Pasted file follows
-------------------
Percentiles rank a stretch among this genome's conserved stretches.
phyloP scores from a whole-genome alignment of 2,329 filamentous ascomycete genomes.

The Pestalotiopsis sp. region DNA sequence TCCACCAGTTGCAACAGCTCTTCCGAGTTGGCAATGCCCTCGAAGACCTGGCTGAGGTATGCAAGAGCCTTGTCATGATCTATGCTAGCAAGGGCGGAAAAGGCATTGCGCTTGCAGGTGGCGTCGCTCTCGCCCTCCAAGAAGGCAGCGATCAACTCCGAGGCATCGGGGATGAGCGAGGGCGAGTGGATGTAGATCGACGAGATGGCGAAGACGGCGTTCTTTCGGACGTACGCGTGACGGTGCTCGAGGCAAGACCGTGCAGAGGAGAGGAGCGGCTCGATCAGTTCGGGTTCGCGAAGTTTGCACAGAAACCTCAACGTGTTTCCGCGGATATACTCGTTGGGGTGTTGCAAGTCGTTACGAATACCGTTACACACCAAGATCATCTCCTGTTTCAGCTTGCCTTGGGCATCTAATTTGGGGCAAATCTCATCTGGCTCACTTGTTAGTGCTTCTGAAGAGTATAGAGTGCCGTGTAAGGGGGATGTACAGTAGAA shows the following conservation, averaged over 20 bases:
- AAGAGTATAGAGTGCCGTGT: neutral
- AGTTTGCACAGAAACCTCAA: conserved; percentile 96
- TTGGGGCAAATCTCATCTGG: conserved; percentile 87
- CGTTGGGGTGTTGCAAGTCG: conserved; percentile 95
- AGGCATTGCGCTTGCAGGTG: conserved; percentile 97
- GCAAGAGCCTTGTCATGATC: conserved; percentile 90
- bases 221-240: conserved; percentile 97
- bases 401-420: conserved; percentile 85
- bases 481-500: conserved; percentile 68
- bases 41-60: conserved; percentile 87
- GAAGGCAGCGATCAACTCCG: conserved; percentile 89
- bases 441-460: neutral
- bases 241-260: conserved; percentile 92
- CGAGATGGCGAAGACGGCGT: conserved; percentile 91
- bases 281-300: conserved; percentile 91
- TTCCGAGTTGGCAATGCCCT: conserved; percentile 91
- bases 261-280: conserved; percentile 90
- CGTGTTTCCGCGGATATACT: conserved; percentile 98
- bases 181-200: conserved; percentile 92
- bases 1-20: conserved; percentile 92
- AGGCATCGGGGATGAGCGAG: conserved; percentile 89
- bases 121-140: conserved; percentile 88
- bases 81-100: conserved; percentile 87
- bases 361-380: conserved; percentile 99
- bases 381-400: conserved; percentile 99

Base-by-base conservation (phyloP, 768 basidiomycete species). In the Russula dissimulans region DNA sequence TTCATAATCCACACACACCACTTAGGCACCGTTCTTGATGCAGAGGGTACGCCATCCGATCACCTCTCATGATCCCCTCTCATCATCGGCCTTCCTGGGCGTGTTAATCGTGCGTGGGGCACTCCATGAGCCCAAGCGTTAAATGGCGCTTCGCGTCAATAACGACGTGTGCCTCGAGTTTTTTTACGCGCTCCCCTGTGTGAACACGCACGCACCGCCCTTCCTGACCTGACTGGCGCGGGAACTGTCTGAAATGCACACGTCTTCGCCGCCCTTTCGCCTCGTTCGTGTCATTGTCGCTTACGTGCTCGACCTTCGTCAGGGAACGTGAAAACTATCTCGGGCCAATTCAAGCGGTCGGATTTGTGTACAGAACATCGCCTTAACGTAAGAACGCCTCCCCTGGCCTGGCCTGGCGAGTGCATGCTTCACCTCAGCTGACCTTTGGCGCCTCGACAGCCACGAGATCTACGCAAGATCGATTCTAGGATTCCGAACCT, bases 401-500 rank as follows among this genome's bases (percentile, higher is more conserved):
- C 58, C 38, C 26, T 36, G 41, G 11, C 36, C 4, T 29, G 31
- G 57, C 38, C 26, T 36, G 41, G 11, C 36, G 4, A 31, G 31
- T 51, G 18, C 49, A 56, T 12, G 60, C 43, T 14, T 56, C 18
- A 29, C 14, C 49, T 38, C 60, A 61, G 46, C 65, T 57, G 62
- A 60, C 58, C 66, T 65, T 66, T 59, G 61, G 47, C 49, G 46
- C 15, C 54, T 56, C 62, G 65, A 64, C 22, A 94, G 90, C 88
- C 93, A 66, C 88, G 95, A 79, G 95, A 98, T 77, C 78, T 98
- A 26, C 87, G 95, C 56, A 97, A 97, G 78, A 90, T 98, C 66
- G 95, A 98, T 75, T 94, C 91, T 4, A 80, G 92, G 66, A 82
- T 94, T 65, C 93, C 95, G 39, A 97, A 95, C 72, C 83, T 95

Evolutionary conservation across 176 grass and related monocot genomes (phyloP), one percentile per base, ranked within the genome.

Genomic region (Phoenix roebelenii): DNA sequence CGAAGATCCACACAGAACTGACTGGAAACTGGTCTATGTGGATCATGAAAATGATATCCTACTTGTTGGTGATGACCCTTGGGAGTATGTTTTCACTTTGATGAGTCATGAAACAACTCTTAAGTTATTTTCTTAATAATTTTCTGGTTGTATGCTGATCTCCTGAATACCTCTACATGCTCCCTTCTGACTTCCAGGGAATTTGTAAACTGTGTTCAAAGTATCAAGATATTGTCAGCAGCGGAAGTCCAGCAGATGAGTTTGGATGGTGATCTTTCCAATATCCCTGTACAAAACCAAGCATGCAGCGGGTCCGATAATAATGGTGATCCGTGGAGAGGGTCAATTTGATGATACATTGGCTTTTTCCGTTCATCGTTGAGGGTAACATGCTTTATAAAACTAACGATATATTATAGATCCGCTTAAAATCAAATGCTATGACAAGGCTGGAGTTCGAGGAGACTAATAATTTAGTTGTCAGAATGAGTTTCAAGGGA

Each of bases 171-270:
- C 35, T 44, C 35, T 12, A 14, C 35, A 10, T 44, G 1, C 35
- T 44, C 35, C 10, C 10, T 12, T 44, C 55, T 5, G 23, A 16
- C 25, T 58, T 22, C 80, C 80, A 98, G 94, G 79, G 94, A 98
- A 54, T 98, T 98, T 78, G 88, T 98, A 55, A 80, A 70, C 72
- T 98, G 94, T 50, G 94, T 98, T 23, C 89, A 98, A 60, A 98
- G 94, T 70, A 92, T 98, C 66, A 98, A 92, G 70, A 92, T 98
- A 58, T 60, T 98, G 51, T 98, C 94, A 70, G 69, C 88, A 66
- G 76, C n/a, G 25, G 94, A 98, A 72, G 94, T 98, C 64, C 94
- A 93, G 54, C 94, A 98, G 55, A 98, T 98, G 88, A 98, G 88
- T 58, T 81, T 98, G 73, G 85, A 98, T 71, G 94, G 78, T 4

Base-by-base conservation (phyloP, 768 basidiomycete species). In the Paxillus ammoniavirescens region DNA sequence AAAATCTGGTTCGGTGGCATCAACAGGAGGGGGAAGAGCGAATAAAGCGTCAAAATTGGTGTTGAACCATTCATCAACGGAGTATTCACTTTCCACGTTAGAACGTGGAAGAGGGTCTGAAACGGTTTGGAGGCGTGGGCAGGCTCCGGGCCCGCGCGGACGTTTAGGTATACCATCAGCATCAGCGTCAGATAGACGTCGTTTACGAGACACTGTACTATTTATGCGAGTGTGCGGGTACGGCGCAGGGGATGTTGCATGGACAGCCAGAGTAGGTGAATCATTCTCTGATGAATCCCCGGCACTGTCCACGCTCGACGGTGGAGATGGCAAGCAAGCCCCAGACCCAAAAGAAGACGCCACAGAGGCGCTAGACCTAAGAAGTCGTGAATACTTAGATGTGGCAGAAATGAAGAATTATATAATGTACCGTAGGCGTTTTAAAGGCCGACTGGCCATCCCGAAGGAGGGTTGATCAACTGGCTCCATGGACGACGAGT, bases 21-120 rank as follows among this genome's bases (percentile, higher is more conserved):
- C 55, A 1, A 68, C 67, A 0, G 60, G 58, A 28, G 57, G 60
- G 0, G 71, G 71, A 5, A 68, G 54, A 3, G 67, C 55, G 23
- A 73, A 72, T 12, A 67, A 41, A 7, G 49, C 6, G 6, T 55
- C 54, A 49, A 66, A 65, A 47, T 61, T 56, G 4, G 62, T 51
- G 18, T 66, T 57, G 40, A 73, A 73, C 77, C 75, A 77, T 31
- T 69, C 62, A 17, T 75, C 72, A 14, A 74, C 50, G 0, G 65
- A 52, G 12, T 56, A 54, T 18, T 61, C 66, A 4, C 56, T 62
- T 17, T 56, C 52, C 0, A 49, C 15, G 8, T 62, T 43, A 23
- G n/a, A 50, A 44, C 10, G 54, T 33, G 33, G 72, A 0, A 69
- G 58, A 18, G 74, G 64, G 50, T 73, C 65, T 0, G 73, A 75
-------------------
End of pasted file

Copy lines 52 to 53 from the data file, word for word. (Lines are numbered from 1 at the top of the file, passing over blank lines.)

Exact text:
- T 58, T 81, T 98, G 73, G 85, A 98, T 71, G 94, G 78, T 4

Base-by-base conservation (phyloP, 768 basidiomycete species). In the Paxillus ammoniavirescens region DNA sequence AAAATCTGGTTCGGTGGCATCAACAGGAGGGGGAAGAGCGAATAAAGCGTCAAAATTGGTGTTGAACCATTCATCAACGGAGTATTCACTTTCCACGTTAGAACGTGGAAGAGGGTCTGAAACGGTTTGGAGGCGTGGGCAGGCTCCGGGCCCGCGCGGACGTTTAGGTATACCATCAGCATCAGCGTCAGATAGACGTCGTTTACGAGACACTGTACTATTTATGCGAGTGTGCGGGTACGGCGCAGGGGATGTTGCATGGACAGCCAGAGTAGGTGAATCATTCTCTGATGAATCCCCGGCACTGTCCACGCTCGACGGTGGAGATGGCAAGCAAGCCCCAGACCCAAAAGAAGACGCCACAGAGGCGCTAGACCTAAGAAGTCGTGAATACTTAGATGTGGCAGAAATGAAGAATTATATAATGTACCGTAGGCGTTTTAAAGGCCGACTGGCCATCCCGAAGGAGGGTTGATCAACTGGCTCCATGGACGACGAGT, bases 21-120 rank as follows among this genome's bases (percentile, higher is more conserved):